Joliet Employment Law Attorneys

Representing Employment in Joliet and Will County

Fish Potter Bolaños, P.C. is an employment law firm representing employees and small business owners in Joliet and surrounding areas of Illinois. Backed by more than 100 years of collective experience, we are prepared to handle labor and employment disputes of almost every nature.

Our Joliet employment law attorneys represent employees and employers in a wide range of legal matters, including but not limited to matters of:

  • Discrimination
  • Non-competes
  • Overtime
  • Pregnancy discrimination
  • Retaliation
  • Severance agreements
  • Sexual harassment
  • Shareholder, Corporate, and partnership disputes
  • Unpaid wages
  • Whistleblower claims
  • Workers’ compensation
  • Wrongful termination
  • Qui Tam
  • Employment Contracts
  • Will County Employment Lawsuits

For immediate help with an employment law case in Joliet, call us at (312) 818-2407.

Wrongful Termination

If you have been wronged or mistreated at work, you may have a legal claim for wrongful termination. An employment lawyer can help you determine whether you have a case and can represent you in court if necessary.

There are many reasons why an employee may have a valid wrongful termination claim. Some of the most common reasons include:

  • Firing for refusing to do something illegal
  • Firing in retaliation for whistleblowing
  • Firing in violation of public policy of after a Workers Compensation Claim
  • Firing due to discrimination or harassment
  • Firing in breach of contract

If you have been fired for any of these reasons, or for any other reason that you believe was unlawful, it is important to consult with an employment law attorney from our firm as soon as possible. We also represent small business owners facing accusations of wrongful termination.


State and federal anti-discrimination laws protect certain classes of employees. These classes include:

  • Race
  • National origin
  • Religion
  • Sex
  • Age
  • Disability
  • Citizenship status
  • Sexual Orientation
  • Pregnancy

Employers are also prohibited from retaliating against employees who file a discrimination complaint or participate in an investigation into discrimination. If you were fired or mistreated because you filed a discrimination complaint, or because you participated in an investigation, you may have a legal claim for retaliation.

A Joliet employment lawyer can help you determine your rights as an employee or protect you as a business owner.

Sexual Harassment

Sexual harassment in the workplace is a form of sex discrimination that is prohibited by federal and state law. Sexual harassment can take many different forms, but it always involves unwanted sexual advances or requests for sexual favors, and it can be very damaging to the victim.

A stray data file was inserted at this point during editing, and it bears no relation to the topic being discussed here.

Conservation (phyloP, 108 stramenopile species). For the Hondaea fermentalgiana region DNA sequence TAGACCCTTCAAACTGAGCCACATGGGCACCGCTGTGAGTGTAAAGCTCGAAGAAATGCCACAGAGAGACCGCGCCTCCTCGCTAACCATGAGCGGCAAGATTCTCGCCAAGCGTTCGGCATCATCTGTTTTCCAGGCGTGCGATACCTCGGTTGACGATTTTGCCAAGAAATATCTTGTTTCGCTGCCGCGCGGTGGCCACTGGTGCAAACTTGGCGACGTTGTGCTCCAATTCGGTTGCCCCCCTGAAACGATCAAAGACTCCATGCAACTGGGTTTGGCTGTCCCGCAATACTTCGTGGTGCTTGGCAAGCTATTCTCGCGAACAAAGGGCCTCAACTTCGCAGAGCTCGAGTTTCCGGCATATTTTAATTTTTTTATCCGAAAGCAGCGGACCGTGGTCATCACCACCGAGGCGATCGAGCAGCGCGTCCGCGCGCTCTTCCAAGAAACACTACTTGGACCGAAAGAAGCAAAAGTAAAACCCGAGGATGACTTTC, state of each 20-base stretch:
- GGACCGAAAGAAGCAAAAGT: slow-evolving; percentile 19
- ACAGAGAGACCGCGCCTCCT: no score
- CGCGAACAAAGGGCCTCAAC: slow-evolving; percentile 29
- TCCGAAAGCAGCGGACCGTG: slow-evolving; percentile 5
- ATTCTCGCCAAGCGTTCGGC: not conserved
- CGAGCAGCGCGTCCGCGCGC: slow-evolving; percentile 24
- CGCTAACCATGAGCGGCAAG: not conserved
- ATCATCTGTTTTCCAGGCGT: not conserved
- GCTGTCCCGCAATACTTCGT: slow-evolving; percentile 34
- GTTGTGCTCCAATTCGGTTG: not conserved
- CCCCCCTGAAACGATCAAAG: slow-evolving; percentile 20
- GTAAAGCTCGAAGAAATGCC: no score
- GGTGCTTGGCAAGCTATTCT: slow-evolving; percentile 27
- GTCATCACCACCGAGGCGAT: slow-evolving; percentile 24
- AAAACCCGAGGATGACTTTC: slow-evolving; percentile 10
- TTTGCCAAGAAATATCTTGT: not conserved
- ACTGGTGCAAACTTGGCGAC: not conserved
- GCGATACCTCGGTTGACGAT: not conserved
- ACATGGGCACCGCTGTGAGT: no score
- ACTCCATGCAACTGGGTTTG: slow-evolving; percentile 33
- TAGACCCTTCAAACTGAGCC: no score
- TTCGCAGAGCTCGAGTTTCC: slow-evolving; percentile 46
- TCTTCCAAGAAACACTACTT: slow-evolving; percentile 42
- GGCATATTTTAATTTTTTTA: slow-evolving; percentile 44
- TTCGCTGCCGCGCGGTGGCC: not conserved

Victims of sexual harassment can suffer a wide range of negative consequences, including but not limited to:

  • Anger
  • Anxiety
  • Depression
  • Shame
  • Low self-esteem
  • Post-traumatic stress disorder (PTSD)

In addition, victims may lose their jobs or be passed over for promotions, and they may also experience difficulty finding new employment.

If you have been the victim of sexual harassment at work, it is important to take action. You can file a complaint with the Equal Employment Opportunity Commission (EEOC) or the Illinois Department of Human Rights. You can also speak with an employment lawyer about your options.


If you have been fired or mistreated because you filed a discrimination complaint, or because you participated in an investigation, you may have a legal claim for retaliation.

Retaliation is when an employer takes negative action against an employee in retaliation for filing a complaint or participating in an investigation. Retaliation can take many different forms, including:

  • Firing or demoting the employee
  • Cutting hours or reducing pay
  • Threatening the employee
  • Harassing the employee
  • Intimidating the employee


In Illinois, eligible employees are entitled to receive one and a half times their regular rate of pay for all hours worked over 40 in a week. This is known as overtime pay.

If you have not been paid the overtime wages you are owed, you may be able to file a claim for back pay. To file a claim, you must first notify your employer of your intent to file a claim. Your employer then has an opportunity to respond to the claim. If the two of you are unable to reach a resolution, you may file a lawsuit against your employer.

Alternatively, if you are a small business owner whose employee is claiming overtime without warrant, we are here to help you fight the allegations.

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